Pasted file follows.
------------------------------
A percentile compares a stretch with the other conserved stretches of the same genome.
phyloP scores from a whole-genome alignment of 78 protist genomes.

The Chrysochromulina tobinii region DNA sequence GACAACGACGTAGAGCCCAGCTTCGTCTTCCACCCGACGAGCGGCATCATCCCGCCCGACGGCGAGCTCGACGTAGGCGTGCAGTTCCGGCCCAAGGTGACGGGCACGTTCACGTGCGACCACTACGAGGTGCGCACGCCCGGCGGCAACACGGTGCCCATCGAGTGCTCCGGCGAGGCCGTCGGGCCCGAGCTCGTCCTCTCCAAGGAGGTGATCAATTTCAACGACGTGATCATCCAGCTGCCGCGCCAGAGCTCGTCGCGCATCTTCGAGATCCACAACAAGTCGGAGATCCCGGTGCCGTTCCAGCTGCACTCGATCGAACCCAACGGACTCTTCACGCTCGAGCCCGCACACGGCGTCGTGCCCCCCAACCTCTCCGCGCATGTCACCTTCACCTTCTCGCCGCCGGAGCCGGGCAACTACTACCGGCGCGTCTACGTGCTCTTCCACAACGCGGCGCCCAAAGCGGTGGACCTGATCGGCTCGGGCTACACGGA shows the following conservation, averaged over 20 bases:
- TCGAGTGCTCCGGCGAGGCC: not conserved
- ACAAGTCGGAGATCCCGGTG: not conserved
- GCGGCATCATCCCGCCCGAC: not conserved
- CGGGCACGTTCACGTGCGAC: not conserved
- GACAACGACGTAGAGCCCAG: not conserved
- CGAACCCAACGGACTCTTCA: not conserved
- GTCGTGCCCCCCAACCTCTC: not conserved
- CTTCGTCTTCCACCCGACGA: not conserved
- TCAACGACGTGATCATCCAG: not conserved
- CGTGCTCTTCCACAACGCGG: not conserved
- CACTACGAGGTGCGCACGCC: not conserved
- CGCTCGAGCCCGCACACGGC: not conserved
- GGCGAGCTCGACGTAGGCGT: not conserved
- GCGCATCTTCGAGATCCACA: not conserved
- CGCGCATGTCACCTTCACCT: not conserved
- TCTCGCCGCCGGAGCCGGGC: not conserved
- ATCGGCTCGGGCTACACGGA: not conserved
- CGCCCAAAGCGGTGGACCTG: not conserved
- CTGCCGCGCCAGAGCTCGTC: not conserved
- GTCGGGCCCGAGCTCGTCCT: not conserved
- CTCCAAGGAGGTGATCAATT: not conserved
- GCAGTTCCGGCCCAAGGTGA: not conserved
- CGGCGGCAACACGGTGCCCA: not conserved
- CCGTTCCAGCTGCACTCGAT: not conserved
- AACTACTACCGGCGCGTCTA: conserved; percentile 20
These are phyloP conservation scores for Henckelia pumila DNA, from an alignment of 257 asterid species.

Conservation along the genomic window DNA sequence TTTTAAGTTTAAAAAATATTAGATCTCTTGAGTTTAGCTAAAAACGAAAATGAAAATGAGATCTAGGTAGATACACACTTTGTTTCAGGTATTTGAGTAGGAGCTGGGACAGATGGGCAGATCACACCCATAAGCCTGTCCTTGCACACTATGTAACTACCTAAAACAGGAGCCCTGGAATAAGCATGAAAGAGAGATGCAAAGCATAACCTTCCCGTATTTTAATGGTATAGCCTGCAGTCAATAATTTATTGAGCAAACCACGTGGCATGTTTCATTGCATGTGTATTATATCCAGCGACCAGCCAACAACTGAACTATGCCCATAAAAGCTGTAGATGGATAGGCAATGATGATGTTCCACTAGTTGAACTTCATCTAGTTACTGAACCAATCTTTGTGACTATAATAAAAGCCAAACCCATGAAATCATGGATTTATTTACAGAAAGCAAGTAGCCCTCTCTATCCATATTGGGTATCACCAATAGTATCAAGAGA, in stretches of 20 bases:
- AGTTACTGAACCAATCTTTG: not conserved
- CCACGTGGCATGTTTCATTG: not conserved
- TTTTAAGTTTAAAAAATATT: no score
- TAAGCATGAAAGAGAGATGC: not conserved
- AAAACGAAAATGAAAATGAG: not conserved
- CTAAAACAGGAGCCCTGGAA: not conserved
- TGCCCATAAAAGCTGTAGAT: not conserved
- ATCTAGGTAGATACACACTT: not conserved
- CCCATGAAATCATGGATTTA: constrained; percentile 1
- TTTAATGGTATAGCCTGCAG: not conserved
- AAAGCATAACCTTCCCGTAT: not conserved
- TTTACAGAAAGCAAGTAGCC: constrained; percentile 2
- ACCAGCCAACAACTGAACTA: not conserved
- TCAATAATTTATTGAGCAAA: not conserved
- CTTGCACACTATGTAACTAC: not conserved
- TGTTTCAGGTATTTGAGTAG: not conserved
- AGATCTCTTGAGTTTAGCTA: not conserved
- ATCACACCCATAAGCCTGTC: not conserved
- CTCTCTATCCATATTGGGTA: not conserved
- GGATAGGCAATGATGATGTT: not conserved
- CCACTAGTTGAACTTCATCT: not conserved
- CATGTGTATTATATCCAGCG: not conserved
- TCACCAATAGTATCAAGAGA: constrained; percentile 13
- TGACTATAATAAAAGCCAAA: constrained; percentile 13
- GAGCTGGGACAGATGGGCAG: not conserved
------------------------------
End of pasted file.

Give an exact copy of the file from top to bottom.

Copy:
A percentile compares a stretch with the other conserved stretches of the same genome.
phyloP scores from a whole-genome alignment of 78 protist genomes.

The Chrysochromulina tobinii region DNA sequence GACAACGACGTAGAGCCCAGCTTCGTCTTCCACCCGACGAGCGGCATCATCCCGCCCGACGGCGAGCTCGACGTAGGCGTGCAGTTCCGGCCCAAGGTGACGGGCACGTTCACGTGCGACCACTACGAGGTGCGCACGCCCGGCGGCAACACGGTGCCCATCGAGTGCTCCGGCGAGGCCGTCGGGCCCGAGCTCGTCCTCTCCAAGGAGGTGATCAATTTCAACGACGTGATCATCCAGCTGCCGCGCCAGAGCTCGTCGCGCATCTTCGAGATCCACAACAAGTCGGAGATCCCGGTGCCGTTCCAGCTGCACTCGATCGAACCCAACGGACTCTTCACGCTCGAGCCCGCACACGGCGTCGTGCCCCCCAACCTCTCCGCGCATGTCACCTTCACCTTCTCGCCGCCGGAGCCGGGCAACTACTACCGGCGCGTCTACGTGCTCTTCCACAACGCGGCGCCCAAAGCGGTGGACCTGATCGGCTCGGGCTACACGGA shows the following conservation, averaged over 20 bases:
- TCGAGTGCTCCGGCGAGGCC: not conserved
- ACAAGTCGGAGATCCCGGTG: not conserved
- GCGGCATCATCCCGCCCGAC: not conserved
- CGGGCACGTTCACGTGCGAC: not conserved
- GACAACGACGTAGAGCCCAG: not conserved
- CGAACCCAACGGACTCTTCA: not conserved
- GTCGTGCCCCCCAACCTCTC: not conserved
- CTTCGTCTTCCACCCGACGA: not conserved
- TCAACGACGTGATCATCCAG: not conserved
- CGTGCTCTTCCACAACGCGG: not conserved
- CACTACGAGGTGCGCACGCC: not conserved
- CGCTCGAGCCCGCACACGGC: not conserved
- GGCGAGCTCGACGTAGGCGT: not conserved
- GCGCATCTTCGAGATCCACA: not conserved
- CGCGCATGTCACCTTCACCT: not conserved
- TCTCGCCGCCGGAGCCGGGC: not conserved
- ATCGGCTCGGGCTACACGGA: not conserved
- CGCCCAAAGCGGTGGACCTG: not conserved
- CTGCCGCGCCAGAGCTCGTC: not conserved
- GTCGGGCCCGAGCTCGTCCT: not conserved
- CTCCAAGGAGGTGATCAATT: not conserved
- GCAGTTCCGGCCCAAGGTGA: not conserved
- CGGCGGCAACACGGTGCCCA: not conserved
- CCGTTCCAGCTGCACTCGAT: not conserved
- AACTACTACCGGCGCGTCTA: conserved; percentile 20
These are phyloP conservation scores for Henckelia pumila DNA, from an alignment of 257 asterid species.

Conservation along the genomic window DNA sequence TTTTAAGTTTAAAAAATATTAGATCTCTTGAGTTTAGCTAAAAACGAAAATGAAAATGAGATCTAGGTAGATACACACTTTGTTTCAGGTATTTGAGTAGGAGCTGGGACAGATGGGCAGATCACACCCATAAGCCTGTCCTTGCACACTATGTAACTACCTAAAACAGGAGCCCTGGAATAAGCATGAAAGAGAGATGCAAAGCATAACCTTCCCGTATTTTAATGGTATAGCCTGCAGTCAATAATTTATTGAGCAAACCACGTGGCATGTTTCATTGCATGTGTATTATATCCAGCGACCAGCCAACAACTGAACTATGCCCATAAAAGCTGTAGATGGATAGGCAATGATGATGTTCCACTAGTTGAACTTCATCTAGTTACTGAACCAATCTTTGTGACTATAATAAAAGCCAAACCCATGAAATCATGGATTTATTTACAGAAAGCAAGTAGCCCTCTCTATCCATATTGGGTATCACCAATAGTATCAAGAGA, in stretches of 20 bases:
- AGTTACTGAACCAATCTTTG: not conserved
- CCACGTGGCATGTTTCATTG: not conserved
- TTTTAAGTTTAAAAAATATT: no score
- TAAGCATGAAAGAGAGATGC: not conserved
- AAAACGAAAATGAAAATGAG: not conserved
- CTAAAACAGGAGCCCTGGAA: not conserved
- TGCCCATAAAAGCTGTAGAT: not conserved
- ATCTAGGTAGATACACACTT: not conserved
- CCCATGAAATCATGGATTTA: constrained; percentile 1
- TTTAATGGTATAGCCTGCAG: not conserved
- AAAGCATAACCTTCCCGTAT: not conserved
- TTTACAGAAAGCAAGTAGCC: constrained; percentile 2
- ACCAGCCAACAACTGAACTA: not conserved
- TCAATAATTTATTGAGCAAA: not conserved
- CTTGCACACTATGTAACTAC: not conserved
- TGTTTCAGGTATTTGAGTAG: not conserved
- AGATCTCTTGAGTTTAGCTA: not conserved
- ATCACACCCATAAGCCTGTC: not conserved
- CTCTCTATCCATATTGGGTA: not conserved
- GGATAGGCAATGATGATGTT: not conserved
- CCACTAGTTGAACTTCATCT: not conserved
- CATGTGTATTATATCCAGCG: not conserved
- TCACCAATAGTATCAAGAGA: constrained; percentile 13
- TGACTATAATAAAAGCCAAA: constrained; percentile 13
- GAGCTGGGACAGATGGGCAG: not conserved